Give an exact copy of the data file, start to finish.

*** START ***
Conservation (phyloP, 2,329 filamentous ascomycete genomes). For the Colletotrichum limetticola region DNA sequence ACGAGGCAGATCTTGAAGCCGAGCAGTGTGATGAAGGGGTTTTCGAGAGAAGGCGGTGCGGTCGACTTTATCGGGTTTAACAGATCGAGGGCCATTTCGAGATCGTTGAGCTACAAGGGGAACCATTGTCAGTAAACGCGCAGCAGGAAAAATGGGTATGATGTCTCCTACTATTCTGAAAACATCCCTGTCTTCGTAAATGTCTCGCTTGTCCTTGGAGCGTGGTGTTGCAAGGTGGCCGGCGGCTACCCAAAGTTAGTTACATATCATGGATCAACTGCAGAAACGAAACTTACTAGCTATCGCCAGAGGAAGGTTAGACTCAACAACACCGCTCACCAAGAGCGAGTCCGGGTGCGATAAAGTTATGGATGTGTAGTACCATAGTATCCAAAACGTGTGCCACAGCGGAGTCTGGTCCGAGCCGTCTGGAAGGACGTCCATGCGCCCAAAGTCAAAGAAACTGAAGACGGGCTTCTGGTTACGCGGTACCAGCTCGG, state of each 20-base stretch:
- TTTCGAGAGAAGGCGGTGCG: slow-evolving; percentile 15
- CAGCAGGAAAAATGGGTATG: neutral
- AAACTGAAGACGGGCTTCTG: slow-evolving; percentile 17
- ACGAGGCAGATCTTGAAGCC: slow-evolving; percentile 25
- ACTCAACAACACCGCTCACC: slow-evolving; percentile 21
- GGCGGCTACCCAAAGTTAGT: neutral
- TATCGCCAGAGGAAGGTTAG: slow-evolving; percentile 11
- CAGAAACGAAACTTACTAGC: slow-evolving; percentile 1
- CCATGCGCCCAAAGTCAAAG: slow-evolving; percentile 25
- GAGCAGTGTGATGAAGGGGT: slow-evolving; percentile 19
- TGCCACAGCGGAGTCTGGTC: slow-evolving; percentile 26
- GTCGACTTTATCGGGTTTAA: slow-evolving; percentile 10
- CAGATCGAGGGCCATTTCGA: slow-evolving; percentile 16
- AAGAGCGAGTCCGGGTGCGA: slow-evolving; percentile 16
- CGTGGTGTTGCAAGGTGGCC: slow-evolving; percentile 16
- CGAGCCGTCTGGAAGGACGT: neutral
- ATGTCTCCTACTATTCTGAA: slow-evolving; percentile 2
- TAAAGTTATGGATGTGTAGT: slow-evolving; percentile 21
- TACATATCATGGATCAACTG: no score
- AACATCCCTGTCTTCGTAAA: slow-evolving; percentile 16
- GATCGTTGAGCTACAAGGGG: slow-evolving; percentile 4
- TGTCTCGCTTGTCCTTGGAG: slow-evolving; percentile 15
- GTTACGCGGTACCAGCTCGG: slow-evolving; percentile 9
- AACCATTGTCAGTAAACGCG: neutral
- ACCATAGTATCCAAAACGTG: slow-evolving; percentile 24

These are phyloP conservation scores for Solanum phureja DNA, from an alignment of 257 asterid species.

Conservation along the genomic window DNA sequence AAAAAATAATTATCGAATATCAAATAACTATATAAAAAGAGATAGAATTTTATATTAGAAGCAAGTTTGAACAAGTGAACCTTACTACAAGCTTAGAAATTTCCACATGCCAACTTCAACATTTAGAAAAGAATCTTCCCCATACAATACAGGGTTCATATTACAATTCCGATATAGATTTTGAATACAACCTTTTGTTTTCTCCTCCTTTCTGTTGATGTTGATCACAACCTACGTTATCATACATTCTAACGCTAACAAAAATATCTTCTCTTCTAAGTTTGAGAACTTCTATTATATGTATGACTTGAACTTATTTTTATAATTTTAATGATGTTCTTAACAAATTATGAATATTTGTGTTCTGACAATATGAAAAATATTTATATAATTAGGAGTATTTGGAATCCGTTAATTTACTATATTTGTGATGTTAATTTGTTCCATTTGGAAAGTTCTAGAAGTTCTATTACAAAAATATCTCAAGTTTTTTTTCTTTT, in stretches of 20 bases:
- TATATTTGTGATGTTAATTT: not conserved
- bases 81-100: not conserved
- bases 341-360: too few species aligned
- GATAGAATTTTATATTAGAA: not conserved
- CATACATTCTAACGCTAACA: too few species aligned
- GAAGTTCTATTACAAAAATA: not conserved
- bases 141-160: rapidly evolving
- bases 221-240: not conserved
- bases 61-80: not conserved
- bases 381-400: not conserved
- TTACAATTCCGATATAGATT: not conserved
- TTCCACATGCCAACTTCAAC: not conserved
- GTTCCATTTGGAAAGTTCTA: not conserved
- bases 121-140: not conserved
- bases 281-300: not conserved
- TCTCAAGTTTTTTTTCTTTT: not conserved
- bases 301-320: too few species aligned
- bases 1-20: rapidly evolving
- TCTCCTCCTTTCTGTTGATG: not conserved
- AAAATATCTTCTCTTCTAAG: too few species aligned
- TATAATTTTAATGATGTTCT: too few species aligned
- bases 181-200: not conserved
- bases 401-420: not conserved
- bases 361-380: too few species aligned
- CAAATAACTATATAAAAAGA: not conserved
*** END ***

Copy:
Conservation (phyloP, 2,329 filamentous ascomycete genomes). For the Colletotrichum limetticola region DNA sequence ACGAGGCAGATCTTGAAGCCGAGCAGTGTGATGAAGGGGTTTTCGAGAGAAGGCGGTGCGGTCGACTTTATCGGGTTTAACAGATCGAGGGCCATTTCGAGATCGTTGAGCTACAAGGGGAACCATTGTCAGTAAACGCGCAGCAGGAAAAATGGGTATGATGTCTCCTACTATTCTGAAAACATCCCTGTCTTCGTAAATGTCTCGCTTGTCCTTGGAGCGTGGTGTTGCAAGGTGGCCGGCGGCTACCCAAAGTTAGTTACATATCATGGATCAACTGCAGAAACGAAACTTACTAGCTATCGCCAGAGGAAGGTTAGACTCAACAACACCGCTCACCAAGAGCGAGTCCGGGTGCGATAAAGTTATGGATGTGTAGTACCATAGTATCCAAAACGTGTGCCACAGCGGAGTCTGGTCCGAGCCGTCTGGAAGGACGTCCATGCGCCCAAAGTCAAAGAAACTGAAGACGGGCTTCTGGTTACGCGGTACCAGCTCGG, state of each 20-base stretch:
- TTTCGAGAGAAGGCGGTGCG: slow-evolving; percentile 15
- CAGCAGGAAAAATGGGTATG: neutral
- AAACTGAAGACGGGCTTCTG: slow-evolving; percentile 17
- ACGAGGCAGATCTTGAAGCC: slow-evolving; percentile 25
- ACTCAACAACACCGCTCACC: slow-evolving; percentile 21
- GGCGGCTACCCAAAGTTAGT: neutral
- TATCGCCAGAGGAAGGTTAG: slow-evolving; percentile 11
- CAGAAACGAAACTTACTAGC: slow-evolving; percentile 1
- CCATGCGCCCAAAGTCAAAG: slow-evolving; percentile 25
- GAGCAGTGTGATGAAGGGGT: slow-evolving; percentile 19
- TGCCACAGCGGAGTCTGGTC: slow-evolving; percentile 26
- GTCGACTTTATCGGGTTTAA: slow-evolving; percentile 10
- CAGATCGAGGGCCATTTCGA: slow-evolving; percentile 16
- AAGAGCGAGTCCGGGTGCGA: slow-evolving; percentile 16
- CGTGGTGTTGCAAGGTGGCC: slow-evolving; percentile 16
- CGAGCCGTCTGGAAGGACGT: neutral
- ATGTCTCCTACTATTCTGAA: slow-evolving; percentile 2
- TAAAGTTATGGATGTGTAGT: slow-evolving; percentile 21
- TACATATCATGGATCAACTG: no score
- AACATCCCTGTCTTCGTAAA: slow-evolving; percentile 16
- GATCGTTGAGCTACAAGGGG: slow-evolving; percentile 4
- TGTCTCGCTTGTCCTTGGAG: slow-evolving; percentile 15
- GTTACGCGGTACCAGCTCGG: slow-evolving; percentile 9
- AACCATTGTCAGTAAACGCG: neutral
- ACCATAGTATCCAAAACGTG: slow-evolving; percentile 24

These are phyloP conservation scores for Solanum phureja DNA, from an alignment of 257 asterid species.

Conservation along the genomic window DNA sequence AAAAAATAATTATCGAATATCAAATAACTATATAAAAAGAGATAGAATTTTATATTAGAAGCAAGTTTGAACAAGTGAACCTTACTACAAGCTTAGAAATTTCCACATGCCAACTTCAACATTTAGAAAAGAATCTTCCCCATACAATACAGGGTTCATATTACAATTCCGATATAGATTTTGAATACAACCTTTTGTTTTCTCCTCCTTTCTGTTGATGTTGATCACAACCTACGTTATCATACATTCTAACGCTAACAAAAATATCTTCTCTTCTAAGTTTGAGAACTTCTATTATATGTATGACTTGAACTTATTTTTATAATTTTAATGATGTTCTTAACAAATTATGAATATTTGTGTTCTGACAATATGAAAAATATTTATATAATTAGGAGTATTTGGAATCCGTTAATTTACTATATTTGTGATGTTAATTTGTTCCATTTGGAAAGTTCTAGAAGTTCTATTACAAAAATATCTCAAGTTTTTTTTCTTTT, in stretches of 20 bases:
- TATATTTGTGATGTTAATTT: not conserved
- bases 81-100: not conserved
- bases 341-360: too few species aligned
- GATAGAATTTTATATTAGAA: not conserved
- CATACATTCTAACGCTAACA: too few species aligned
- GAAGTTCTATTACAAAAATA: not conserved
- bases 141-160: rapidly evolving
- bases 221-240: not conserved
- bases 61-80: not conserved
- bases 381-400: not conserved
- TTACAATTCCGATATAGATT: not conserved
- TTCCACATGCCAACTTCAAC: not conserved
- GTTCCATTTGGAAAGTTCTA: not conserved
- bases 121-140: not conserved
- bases 281-300: not conserved
- TCTCAAGTTTTTTTTCTTTT: not conserved
- bases 301-320: too few species aligned
- bases 1-20: rapidly evolving
- TCTCCTCCTTTCTGTTGATG: not conserved
- AAAATATCTTCTCTTCTAAG: too few species aligned
- TATAATTTTAATGATGTTCT: too few species aligned
- bases 181-200: not conserved
- bases 401-420: not conserved
- bases 361-380: too few species aligned
- CAAATAACTATATAAAAAGA: not conserved